Man Picking Fruit from a Tree (1897; Punaauia, French Polynesia) by Paul Gauguin

Man Picking Fruit from a Tree - Paul Gauguin - 1897; Punaauia, French Polynesia

Artwork Information

TitleMan Picking Fruit from a Tree
ArtistPaul Gauguin
Date1897; Punaauia, French Polynesia
Dimensions92 x 72 cm
Art MovementPost-Impressionism
Current LocationHermitage Museum, Saint Petersburg, Russia

About Man Picking Fruit from a Tree

The artwork titled “Man Picking Fruit from a Tree,” painted by Paul Gauguin in 1897 while in Punaauia, French Polynesia, is an oil on canvas genre painting representative of the Post-Impressionism movement. The artwork measures 92 by 72 cm and is part of the collection at the Hermitage Museum located in Saint Petersburg, Russia.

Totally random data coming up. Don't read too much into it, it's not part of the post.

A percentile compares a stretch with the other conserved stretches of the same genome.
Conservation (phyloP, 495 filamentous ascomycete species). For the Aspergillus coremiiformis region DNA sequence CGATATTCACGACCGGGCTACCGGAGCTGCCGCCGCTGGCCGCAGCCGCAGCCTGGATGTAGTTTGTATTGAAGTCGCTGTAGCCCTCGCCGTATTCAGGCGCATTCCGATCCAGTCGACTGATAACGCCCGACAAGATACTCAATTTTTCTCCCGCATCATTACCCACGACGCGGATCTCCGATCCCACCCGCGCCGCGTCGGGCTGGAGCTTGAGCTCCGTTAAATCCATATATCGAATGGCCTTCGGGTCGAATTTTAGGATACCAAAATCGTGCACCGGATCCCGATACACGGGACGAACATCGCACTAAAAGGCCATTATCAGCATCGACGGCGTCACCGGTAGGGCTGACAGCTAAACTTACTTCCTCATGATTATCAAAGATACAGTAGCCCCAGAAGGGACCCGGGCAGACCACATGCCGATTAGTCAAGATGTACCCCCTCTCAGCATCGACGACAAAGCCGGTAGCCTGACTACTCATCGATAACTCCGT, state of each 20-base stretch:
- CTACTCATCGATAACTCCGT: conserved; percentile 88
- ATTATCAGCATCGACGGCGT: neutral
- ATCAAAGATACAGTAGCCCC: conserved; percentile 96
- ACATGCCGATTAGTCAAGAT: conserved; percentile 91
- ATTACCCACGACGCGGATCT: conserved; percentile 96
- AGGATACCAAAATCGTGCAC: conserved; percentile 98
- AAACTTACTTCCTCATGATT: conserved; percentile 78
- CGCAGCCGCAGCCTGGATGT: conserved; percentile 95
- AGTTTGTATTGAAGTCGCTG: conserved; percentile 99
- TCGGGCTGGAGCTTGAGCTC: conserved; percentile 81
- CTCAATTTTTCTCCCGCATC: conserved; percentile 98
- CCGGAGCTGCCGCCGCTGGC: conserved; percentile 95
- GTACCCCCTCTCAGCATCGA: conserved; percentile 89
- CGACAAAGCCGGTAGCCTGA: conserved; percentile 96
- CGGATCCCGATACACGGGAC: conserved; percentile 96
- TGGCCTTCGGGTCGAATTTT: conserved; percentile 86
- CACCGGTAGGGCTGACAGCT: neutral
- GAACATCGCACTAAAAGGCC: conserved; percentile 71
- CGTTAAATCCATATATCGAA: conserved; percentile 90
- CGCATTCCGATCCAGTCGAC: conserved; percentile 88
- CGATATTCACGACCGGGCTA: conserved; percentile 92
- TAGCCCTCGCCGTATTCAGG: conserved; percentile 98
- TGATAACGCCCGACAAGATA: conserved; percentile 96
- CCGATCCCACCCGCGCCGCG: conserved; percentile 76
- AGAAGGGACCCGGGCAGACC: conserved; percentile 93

This artwork by Gauguin depicts an idyllic scene where a man is shown extending his arms to pick fruit from a tree. The figure is presented in a simplified form, characteristic of Gauguin’s style, with a focus on the essential shapes and colors to convey the scene. The lush vegetation is rendered in broad swaths of color, creating a vibrant, textured backdrop that conveys the richness of the natural environment. The color palette is warm, with nuances of greens and yellows dominating the composition, while spots of red punctuate the foliage, likely representing flowers or fruits.

The peaceful landscape also includes a figure of a goat in the foreground, which adds to the bucolic charm of the artwork and suggests a harmonious relationship between the figure and the surrounding nature. The overall effect of the painting is one of simplicity and serenity, highlighting Gauguin’s fascination with the exotic and his pursuit of capturing the essence of life in more primitive cultures, as he perceived them during his time in Polynesia.

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